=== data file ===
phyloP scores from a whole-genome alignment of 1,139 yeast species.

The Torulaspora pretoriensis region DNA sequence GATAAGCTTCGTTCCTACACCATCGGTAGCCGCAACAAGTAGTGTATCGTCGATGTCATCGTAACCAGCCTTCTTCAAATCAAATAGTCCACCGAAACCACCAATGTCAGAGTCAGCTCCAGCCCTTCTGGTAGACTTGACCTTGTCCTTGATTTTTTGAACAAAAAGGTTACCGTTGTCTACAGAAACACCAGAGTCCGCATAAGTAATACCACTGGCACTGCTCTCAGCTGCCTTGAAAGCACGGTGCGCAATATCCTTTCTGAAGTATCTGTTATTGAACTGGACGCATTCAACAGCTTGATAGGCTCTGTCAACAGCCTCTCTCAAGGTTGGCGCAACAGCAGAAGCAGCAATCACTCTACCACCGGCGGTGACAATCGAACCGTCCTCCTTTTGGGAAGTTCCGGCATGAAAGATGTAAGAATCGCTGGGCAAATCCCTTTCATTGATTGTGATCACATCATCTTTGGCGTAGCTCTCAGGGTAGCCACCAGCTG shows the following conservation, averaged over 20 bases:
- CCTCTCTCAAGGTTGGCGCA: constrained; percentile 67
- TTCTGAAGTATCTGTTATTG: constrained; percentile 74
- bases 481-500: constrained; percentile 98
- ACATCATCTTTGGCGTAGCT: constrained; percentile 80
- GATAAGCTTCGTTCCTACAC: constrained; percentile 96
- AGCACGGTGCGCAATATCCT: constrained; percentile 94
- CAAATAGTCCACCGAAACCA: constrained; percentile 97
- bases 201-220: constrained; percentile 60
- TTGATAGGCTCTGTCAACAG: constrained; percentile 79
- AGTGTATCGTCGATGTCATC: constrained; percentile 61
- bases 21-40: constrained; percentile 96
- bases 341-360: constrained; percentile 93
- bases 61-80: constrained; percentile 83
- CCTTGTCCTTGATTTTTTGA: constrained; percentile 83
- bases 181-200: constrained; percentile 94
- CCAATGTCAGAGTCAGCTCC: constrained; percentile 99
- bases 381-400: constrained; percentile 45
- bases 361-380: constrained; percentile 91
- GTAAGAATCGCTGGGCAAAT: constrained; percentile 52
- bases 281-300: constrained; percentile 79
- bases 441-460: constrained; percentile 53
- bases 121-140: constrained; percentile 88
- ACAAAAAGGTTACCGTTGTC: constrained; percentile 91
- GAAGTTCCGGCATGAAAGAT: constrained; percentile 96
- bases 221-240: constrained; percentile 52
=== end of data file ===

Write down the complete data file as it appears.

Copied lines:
phyloP scores from a whole-genome alignment of 1,139 yeast species.

The Torulaspora pretoriensis region DNA sequence GATAAGCTTCGTTCCTACACCATCGGTAGCCGCAACAAGTAGTGTATCGTCGATGTCATCGTAACCAGCCTTCTTCAAATCAAATAGTCCACCGAAACCACCAATGTCAGAGTCAGCTCCAGCCCTTCTGGTAGACTTGACCTTGTCCTTGATTTTTTGAACAAAAAGGTTACCGTTGTCTACAGAAACACCAGAGTCCGCATAAGTAATACCACTGGCACTGCTCTCAGCTGCCTTGAAAGCACGGTGCGCAATATCCTTTCTGAAGTATCTGTTATTGAACTGGACGCATTCAACAGCTTGATAGGCTCTGTCAACAGCCTCTCTCAAGGTTGGCGCAACAGCAGAAGCAGCAATCACTCTACCACCGGCGGTGACAATCGAACCGTCCTCCTTTTGGGAAGTTCCGGCATGAAAGATGTAAGAATCGCTGGGCAAATCCCTTTCATTGATTGTGATCACATCATCTTTGGCGTAGCTCTCAGGGTAGCCACCAGCTG shows the following conservation, averaged over 20 bases:
- CCTCTCTCAAGGTTGGCGCA: constrained; percentile 67
- TTCTGAAGTATCTGTTATTG: constrained; percentile 74
- bases 481-500: constrained; percentile 98
- ACATCATCTTTGGCGTAGCT: constrained; percentile 80
- GATAAGCTTCGTTCCTACAC: constrained; percentile 96
- AGCACGGTGCGCAATATCCT: constrained; percentile 94
- CAAATAGTCCACCGAAACCA: constrained; percentile 97
- bases 201-220: constrained; percentile 60
- TTGATAGGCTCTGTCAACAG: constrained; percentile 79
- AGTGTATCGTCGATGTCATC: constrained; percentile 61
- bases 21-40: constrained; percentile 96
- bases 341-360: constrained; percentile 93
- bases 61-80: constrained; percentile 83
- CCTTGTCCTTGATTTTTTGA: constrained; percentile 83
- bases 181-200: constrained; percentile 94
- CCAATGTCAGAGTCAGCTCC: constrained; percentile 99
- bases 381-400: constrained; percentile 45
- bases 361-380: constrained; percentile 91
- GTAAGAATCGCTGGGCAAAT: constrained; percentile 52
- bases 281-300: constrained; percentile 79
- bases 441-460: constrained; percentile 53
- bases 121-140: constrained; percentile 88
- ACAAAAAGGTTACCGTTGTC: constrained; percentile 91
- GAAGTTCCGGCATGAAAGAT: constrained; percentile 96
- bases 221-240: constrained; percentile 52